Viroqua Food Co+op Blog

Community Hunger Solutions presents the Food Equity Project

Posted by VFC Marketing Team on Sun, Aug 22, 2021 @ 12:35 PM

BlogImage-2021-CHS-2Community Hunger Solutions (CHS) exists to connect locally produced food with community members who lackaccess. To accomplish this, CHS works with farms, food processors and others to source locally produced foods that would otherwise go to waste. Then, volunteers sort the food for distribution to food pantries and other community partners. CHS averages about 150,000# of produce annually – plus a growing amount of Organic Valley dairy, such as milk and cheese. While the primary source of food is through donations, CHS purchases anywhere from $10,000 to $40,000 worth of food from local family farms each year.


In addition to the work being done to feed people today, CHS is committed to removing barriers to food so that community members will have better food access tomorrow. 

Based on county data, anywhere from five to ten percent of community members in rural Southwest WI identify as Black, Indigenous, or other People of Color (BIPOC) but the leadership within Community Hunger Solutions and partner organizations doesn’t reflect this diversity. Current systems are failing to engage BIPOC leaders in a meaningful way. This means that a significant amount of work is being done without the input from up to 10% of our community!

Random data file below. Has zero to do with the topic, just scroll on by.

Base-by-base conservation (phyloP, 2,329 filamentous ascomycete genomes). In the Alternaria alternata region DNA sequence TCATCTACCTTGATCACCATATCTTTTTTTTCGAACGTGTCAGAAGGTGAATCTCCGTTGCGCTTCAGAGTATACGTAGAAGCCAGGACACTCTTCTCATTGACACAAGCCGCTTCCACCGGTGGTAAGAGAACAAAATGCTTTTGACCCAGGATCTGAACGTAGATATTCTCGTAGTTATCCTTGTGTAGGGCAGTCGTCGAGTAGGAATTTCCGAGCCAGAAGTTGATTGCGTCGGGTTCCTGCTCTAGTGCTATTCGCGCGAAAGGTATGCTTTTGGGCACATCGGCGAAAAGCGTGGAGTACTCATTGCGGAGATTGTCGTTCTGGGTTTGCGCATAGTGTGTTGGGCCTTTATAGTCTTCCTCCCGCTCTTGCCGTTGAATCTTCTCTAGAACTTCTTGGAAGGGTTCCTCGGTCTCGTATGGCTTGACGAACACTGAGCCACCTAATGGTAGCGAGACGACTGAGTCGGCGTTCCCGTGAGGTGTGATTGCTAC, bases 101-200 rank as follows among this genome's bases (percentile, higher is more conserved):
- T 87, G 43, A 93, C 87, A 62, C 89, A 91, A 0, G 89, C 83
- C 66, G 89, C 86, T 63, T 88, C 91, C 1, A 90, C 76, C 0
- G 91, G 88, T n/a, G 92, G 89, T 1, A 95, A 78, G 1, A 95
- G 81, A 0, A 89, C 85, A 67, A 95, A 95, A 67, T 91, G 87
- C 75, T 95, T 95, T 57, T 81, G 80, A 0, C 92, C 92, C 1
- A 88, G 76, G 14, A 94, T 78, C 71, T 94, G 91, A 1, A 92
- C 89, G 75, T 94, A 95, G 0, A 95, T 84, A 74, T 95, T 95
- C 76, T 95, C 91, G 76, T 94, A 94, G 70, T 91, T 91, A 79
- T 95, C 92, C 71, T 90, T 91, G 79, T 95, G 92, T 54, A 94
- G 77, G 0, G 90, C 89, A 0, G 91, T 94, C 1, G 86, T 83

In response to this power imbalance, Community Hunger Solutions created the Rural Southwest WI Food Equity Project (FEP). The FEP creates connections between CHS and members of the community who identify as BIPOC and a platform for them to influence local hunger relief efforts, starting with Community Hunger Solutions. The FEP begins with in-person surveys conducted through community partners like Scenic Bluffs CHC and partner pantries. In person surveys will give CHS a community specific snapshot of each area we serve. Based on these surveys, CHS will recruit an Accountability Committee that includes representation from a wide variety of social identities who also have experienced food insecurity, ensuring that those closest to the problem are finally invited to help develop solutions.

“I’ve been leading the planning of this project for over four years. I’m thrilled to finally be talking about this with a wider audience and am looking forward to seeing what we can accomplish as a community! If done well, this project has the potential to shift the trajectory of the entire local food movement towards true equity. There’s real power in that.”

To learn more, visit or email CHS Program Manager Jeanette Burlingame at: